If you ever need to gauge my sense of awe and wonderment, you can check how stupid my face looks. My face just spent forty minutes looking very, very stupid. Try letting your jaw hang, then raise your eyebrows in surprise whilst also twisting them in puzzlement, and smile with your mouth open. This is what Proteus can do to a man.
It's a first-person exploration game in which the components of the music you hear depend on what you're standing near to. And the time of day, and what's going on in the rest of the music, and probably some other factors I'm too dumb to grasp.
You're washed up on a textureless island of mountains and trees, and all you ever do in it is wander around listening to the soundscape change. I was fairly sure I wouldn't like it, because the screenshots don't look all that inviting. But it turns out that all of Proteus's magic happens in the three things a screenshot is missing: motion, music, and interaction.
Seems weird to cite interaction as the point of a game that doesn't even have a 'use' button, but that really is the key. It doesn't feel like all the trees, creatures, shrubs and sparkles in this world are each emitting their own constant tone that fades in and out as you approach. All these things react to you, tensing, springing, shivering and flinching. And what they produce isn't just a sound effect, it's a thread of this evolving song. It doesn't feel like you're hearing these objects directly, it's like there's something in the air. Your presence makes the world react, and the world's reaction makes the air sing.
A lot of oversimplified or outright discordant dynamic music games have trained me to be sceptical of the term, but Proteus is exactly what I was hoping for in those. The soundtrack plays off your actions without being slave to them, so the changes always make sense for the music itself. Instead of feeling like you have to move in the right way to make it sound good, it's more like having an intelligent composer producing this shifting soundtrack to your actions. Your play is what explains this piece, but the piece itself would work in isolation.
I should explain what genre this music is in, but trying to makes you realise how outmoded that notion is in this context. The music in Proteus ranges from electronic to organic, frantic to ambient, melodramatic to chilled. If it's ever a type you don't like, move.
I didn't often find a tune I didn't like, but that relationship did change the way I explored. I'd expected the world to feel empty, but I had almost the opposite problem. Over there, specks of white dust are swirling from all over the island to a single point - what the hell is that? But over here, the forest is coming to an end and giving way to desert - what will it sound like if I go that way?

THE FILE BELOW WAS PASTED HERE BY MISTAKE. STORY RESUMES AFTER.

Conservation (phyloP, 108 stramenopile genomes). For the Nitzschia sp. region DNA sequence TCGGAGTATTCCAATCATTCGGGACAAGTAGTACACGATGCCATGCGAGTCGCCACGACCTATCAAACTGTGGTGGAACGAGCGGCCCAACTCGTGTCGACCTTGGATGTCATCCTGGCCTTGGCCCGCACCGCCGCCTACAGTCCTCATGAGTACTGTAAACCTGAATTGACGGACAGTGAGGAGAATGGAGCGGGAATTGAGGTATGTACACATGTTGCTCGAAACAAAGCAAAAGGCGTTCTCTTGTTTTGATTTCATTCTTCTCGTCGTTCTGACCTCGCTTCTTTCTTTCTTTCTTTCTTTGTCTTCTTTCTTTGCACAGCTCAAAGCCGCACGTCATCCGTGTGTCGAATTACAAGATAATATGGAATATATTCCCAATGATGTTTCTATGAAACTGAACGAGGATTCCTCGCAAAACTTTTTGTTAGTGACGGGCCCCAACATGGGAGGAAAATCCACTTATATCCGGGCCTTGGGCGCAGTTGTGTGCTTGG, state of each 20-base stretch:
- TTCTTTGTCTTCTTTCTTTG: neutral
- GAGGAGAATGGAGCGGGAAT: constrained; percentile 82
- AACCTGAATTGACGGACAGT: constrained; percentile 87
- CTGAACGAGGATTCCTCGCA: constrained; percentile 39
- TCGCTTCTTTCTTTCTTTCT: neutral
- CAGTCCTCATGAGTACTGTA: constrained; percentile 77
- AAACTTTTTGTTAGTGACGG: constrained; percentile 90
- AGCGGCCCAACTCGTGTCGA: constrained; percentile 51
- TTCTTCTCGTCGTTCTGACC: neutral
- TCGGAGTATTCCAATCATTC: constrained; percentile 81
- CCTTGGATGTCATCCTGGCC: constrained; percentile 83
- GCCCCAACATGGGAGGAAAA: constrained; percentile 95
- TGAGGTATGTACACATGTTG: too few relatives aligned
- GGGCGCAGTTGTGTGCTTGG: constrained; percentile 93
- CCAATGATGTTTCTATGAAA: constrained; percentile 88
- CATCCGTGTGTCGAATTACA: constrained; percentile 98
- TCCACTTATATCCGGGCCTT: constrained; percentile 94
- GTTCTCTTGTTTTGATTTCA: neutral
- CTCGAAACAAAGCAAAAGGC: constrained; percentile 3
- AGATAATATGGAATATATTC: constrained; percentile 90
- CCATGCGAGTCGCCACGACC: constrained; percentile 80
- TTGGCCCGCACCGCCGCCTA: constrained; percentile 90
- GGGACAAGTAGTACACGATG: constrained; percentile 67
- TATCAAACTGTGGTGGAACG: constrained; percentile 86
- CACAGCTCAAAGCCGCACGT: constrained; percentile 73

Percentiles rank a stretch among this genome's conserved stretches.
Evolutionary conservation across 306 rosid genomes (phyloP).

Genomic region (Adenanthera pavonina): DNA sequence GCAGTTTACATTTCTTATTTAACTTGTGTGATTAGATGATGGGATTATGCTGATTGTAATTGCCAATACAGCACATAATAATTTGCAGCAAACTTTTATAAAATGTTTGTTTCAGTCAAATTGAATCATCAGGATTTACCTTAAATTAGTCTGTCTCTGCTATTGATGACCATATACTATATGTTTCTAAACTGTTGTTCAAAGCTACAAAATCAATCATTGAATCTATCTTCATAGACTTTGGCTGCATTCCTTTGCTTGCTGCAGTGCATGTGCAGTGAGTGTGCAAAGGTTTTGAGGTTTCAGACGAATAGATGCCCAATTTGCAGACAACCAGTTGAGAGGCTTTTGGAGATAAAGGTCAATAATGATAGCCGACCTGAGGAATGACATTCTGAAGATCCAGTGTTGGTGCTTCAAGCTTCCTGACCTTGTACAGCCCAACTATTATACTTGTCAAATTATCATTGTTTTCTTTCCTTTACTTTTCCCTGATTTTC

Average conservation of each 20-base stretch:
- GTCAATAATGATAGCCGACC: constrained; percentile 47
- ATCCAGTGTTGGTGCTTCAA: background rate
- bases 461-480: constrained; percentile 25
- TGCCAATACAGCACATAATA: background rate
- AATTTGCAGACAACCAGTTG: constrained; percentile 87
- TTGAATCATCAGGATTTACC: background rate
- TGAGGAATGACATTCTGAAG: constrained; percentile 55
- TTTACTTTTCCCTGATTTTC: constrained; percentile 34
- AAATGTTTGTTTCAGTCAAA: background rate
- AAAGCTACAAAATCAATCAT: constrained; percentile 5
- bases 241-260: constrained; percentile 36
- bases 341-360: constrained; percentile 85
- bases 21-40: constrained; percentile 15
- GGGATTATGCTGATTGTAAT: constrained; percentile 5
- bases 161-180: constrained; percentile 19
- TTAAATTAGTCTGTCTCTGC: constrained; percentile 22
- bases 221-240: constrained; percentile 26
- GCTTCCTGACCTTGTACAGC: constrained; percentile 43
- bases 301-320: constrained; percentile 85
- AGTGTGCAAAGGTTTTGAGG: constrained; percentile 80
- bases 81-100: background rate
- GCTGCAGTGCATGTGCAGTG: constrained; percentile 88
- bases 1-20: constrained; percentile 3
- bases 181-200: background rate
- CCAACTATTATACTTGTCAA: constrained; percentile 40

Even once most of your curiosity is satisfied, your exploration is still motivated by music. It's quiet at night, so I headed to the place that was most frenetic by day: the trees. Their tone and mood is different with the moon out, and it gave my song a new texture. I found an unusual creature and chased it. Each time it ran from me, its movement struck a new cord, one which tinkled on as long as I followed in its wake. It led me out of the trees, over a mountain, through the desert, and finally leapt into the sea. Its thread faded from the music, and as I watched the water glint, I realised the sun was coming up.
The day always brings pace to the music, but this time I noticed something new: a buzz. It happened as I looked at the sun. It was faint compared to the rest of the island's sounds, so I started to walk out to sea. The buzz grew, trembling and changing pitch, and the island sounds slowly fell away behind me. At the same time, the glare from looking at the sun was making the sea and the sky paler and paler.
I kept wading, and kept staring. The island sounds were gone. The screen was nearly white. And the buzz, now building to a crescendo, felt like a music of its own. It felt like a track I'd created - a crazy one, unlike anything my aimless wandering had produced before, but much more purposeful and exciting and strong.
After a few minutes of staring at a totally white screen with an almost unchanging tone in my headphones, inexplicably close to tears, I realised what was going on: I was tripping my balls off.
Even when you're sat opposite Tim howling in laughter at Battlefield 3, and Rich singing his "I am the greatest person in the world" song to Graham over a game of FIFA, Proteus can still grab you, intoxicate you, and hardwire your brain to its pixels and quavers. It is nuts, and magnificent, and engrossing and beautiful.
PS. Don't press Escape to pause it and write a blog post, because it turns out that quits.